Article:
The transmission line 9 is designed to have an electrical length of approximately one-quarter wavelength (λ/4) at the resonant frequency.
This length, approximately 300 μm, it is noted, may differ marginally from the value of one-quarter wavelength calculated for the antenna, for here in the propagation mode the high frequency current flow in the two branches 11 and 13 of the transmission line 9 is that of two equal magnitude components flowing in opposite directions. A shunt capacitance 17, across the transmission line 9, is included to ensure that a reactive impedance of high value, effectively open circuit, is presented across the diode 7. The transmission line 9 thus provides an output port effectively isolated from high frequency, to relay low frequency currents developed across the diode 7 to the l.f. circuit 15. The width of the transmission line 9 is chosen to be small <50 μm and it is arranged orthogonal to the antenna 1 to ensure that the line 9 interferes to minimal degree with the action of the antenna 1.
Alternatively, the transmission line 9 may be designed as a periodic line having a suitable stop band.
The l.f. circuit 15 includes an integrated pre-amplifier stage with grounded emitter or grounded base transistor input and may also include more advanced circuit components e.g. time multiplex components.
The construction of the mixer part of the sensor 1 is shown in detail om FIGS. 2 and 3 of the drawings. The mixer consists of a Schottky diode 7 embodied in the silicon material of the substrate 21. This silicon material is of relatively high resistivity, having in this example a value in excess of 100 ohm cm. This is chosen to minimise the attenuation of input radiation travelling through from the underside of the substrate.
It is noted that an antenna supported on a substrate (ε>1) couples predominantly to radiation in the medium of higher dielectric constant, i.e. into the substrate.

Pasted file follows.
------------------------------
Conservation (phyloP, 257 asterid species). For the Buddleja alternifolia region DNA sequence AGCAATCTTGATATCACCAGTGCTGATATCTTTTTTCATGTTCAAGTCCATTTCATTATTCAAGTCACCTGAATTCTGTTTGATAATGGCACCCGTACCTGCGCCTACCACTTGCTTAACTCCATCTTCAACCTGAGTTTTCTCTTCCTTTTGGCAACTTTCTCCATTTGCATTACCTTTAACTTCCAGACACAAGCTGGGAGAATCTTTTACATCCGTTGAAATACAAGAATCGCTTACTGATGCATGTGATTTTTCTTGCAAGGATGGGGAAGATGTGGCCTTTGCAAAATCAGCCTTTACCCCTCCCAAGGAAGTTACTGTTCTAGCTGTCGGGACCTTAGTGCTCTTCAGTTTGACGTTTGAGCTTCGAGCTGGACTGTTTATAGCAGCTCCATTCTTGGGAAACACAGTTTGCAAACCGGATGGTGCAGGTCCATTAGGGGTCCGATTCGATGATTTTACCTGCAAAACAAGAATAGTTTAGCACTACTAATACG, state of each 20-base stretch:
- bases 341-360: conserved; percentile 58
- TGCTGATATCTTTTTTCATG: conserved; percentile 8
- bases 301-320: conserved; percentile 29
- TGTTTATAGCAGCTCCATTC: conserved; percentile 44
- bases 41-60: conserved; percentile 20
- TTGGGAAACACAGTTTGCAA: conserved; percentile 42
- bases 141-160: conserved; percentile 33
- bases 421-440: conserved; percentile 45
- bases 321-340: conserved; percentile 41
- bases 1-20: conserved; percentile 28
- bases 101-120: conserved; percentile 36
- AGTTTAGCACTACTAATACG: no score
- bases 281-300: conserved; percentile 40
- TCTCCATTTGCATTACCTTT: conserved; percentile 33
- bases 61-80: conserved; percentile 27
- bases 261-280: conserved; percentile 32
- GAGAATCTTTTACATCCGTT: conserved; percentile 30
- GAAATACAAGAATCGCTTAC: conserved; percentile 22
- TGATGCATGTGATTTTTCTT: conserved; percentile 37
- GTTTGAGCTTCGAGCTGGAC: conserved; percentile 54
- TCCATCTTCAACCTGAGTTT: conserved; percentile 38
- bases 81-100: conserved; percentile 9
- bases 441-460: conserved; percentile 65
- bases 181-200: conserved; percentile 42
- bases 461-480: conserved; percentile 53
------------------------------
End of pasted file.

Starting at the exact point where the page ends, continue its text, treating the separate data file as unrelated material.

The attenuation loss is given approximately by the ratio (Z/ρs), where Z is the characteristic impedance for radiation propagating through the substrate, ρs the sheet resistivity. For the silicon substrate (Z≃100 Ω) which is here of nominal thickness 400 μm, a resistivity of 100 ohm cm corresponds to an attenuation loss of approximately 5%, an acceptable value. The antenna impedance and radiation polar diagram are also sensitive to the substrate resistivity, but for the antenna described above the effect is small for a substrate resistivity of 100 Ω centimetre or more.
The substrate 21 includes a region 23 of excess doped n+ -silicon formed by diffusion or other technique--e.g. by implantation. An ohmic contact is made between the metal of one of the antenna limbs 3 and this n+ region 23 through a window 25 in an insulating layer 27 of silicon oxide dielectric material interposed between the limbs 3 and 5 and the substrate 21. An n-type silicon region 29 in another window 31 in the insulating layer 27 joins the n+ region 23 and the other antenna limb 5 forms a Schottky barrier contact on the upper side of the n-type region 29. The diode dimensions are approximately 10 μm square overall, most of the diode area being taken up by the ohmic metal semiconductor contact 3/23. The diameter of the barrier contact is chosen so that the diode impedance is matched to the resonant impedance (≃25 Ω) of the antenna 1. The diameter is not critical, typical values being 5 μm at 25 GHz decreasing with frequency to about 1 μm at 500 GHz.
The monolithic antenna-diode sensor may be fabricated by conventional semiconductor processing, for example as shown in FIGS. 4 to 7. A substrate 21 of silicon is provided, an n+ type diffusion region 23 is produced and a layer of oxide 27' thermally grown over the substrate surfaces (FIG. 4). A window region 31' is then defined in the oxide layer 27' by photolithography followed by an etch. After the exposed surfaces have been cleaned, a layer of n-type silicon 29' is then grown epitaxially so to produce a layer over the n+ -type region 23 exposed through the window 31' of the oxide layer 27' (FIG. 5).